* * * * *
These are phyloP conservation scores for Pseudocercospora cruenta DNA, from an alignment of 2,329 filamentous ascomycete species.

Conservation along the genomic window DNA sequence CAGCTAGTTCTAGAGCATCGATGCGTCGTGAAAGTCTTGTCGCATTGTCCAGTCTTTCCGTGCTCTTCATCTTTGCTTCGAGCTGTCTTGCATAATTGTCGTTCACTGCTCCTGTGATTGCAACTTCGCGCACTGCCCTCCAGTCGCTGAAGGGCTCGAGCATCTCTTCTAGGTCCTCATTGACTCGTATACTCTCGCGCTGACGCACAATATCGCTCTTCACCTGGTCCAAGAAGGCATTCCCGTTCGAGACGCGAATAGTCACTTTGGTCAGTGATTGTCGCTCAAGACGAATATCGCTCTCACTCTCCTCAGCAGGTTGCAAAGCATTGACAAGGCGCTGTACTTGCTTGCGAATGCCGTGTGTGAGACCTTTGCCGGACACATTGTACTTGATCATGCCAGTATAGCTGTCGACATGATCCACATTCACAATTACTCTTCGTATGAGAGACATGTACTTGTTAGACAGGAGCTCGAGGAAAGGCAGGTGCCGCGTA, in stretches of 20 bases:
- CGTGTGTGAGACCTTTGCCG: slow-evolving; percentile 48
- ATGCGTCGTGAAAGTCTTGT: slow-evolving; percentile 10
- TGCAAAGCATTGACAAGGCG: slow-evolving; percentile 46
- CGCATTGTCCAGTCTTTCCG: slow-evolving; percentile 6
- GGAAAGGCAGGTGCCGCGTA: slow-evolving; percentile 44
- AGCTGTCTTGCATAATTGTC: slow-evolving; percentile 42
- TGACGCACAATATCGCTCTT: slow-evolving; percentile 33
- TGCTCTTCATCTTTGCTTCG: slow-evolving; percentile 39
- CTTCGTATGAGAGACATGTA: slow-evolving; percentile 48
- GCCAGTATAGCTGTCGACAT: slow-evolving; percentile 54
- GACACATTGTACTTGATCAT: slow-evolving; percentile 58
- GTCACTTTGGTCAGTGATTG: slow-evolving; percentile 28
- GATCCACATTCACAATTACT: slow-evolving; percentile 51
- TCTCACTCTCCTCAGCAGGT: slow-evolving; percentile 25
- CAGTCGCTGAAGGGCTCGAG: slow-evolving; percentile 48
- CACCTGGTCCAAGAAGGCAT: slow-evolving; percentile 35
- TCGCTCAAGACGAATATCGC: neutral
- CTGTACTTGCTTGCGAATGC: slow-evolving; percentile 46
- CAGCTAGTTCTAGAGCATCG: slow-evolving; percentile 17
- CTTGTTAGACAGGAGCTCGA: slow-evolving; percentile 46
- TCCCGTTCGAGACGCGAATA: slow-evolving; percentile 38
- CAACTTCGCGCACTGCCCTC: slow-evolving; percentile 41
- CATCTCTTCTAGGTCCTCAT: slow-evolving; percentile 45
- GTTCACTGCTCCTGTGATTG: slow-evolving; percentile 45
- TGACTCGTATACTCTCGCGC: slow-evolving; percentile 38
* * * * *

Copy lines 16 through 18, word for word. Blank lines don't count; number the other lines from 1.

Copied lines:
- TCTCACTCTCCTCAGCAGGT: slow-evolving; percentile 25
- CAGTCGCTGAAGGGCTCGAG: slow-evolving; percentile 48
- CACCTGGTCCAAGAAGGCAT: slow-evolving; percentile 35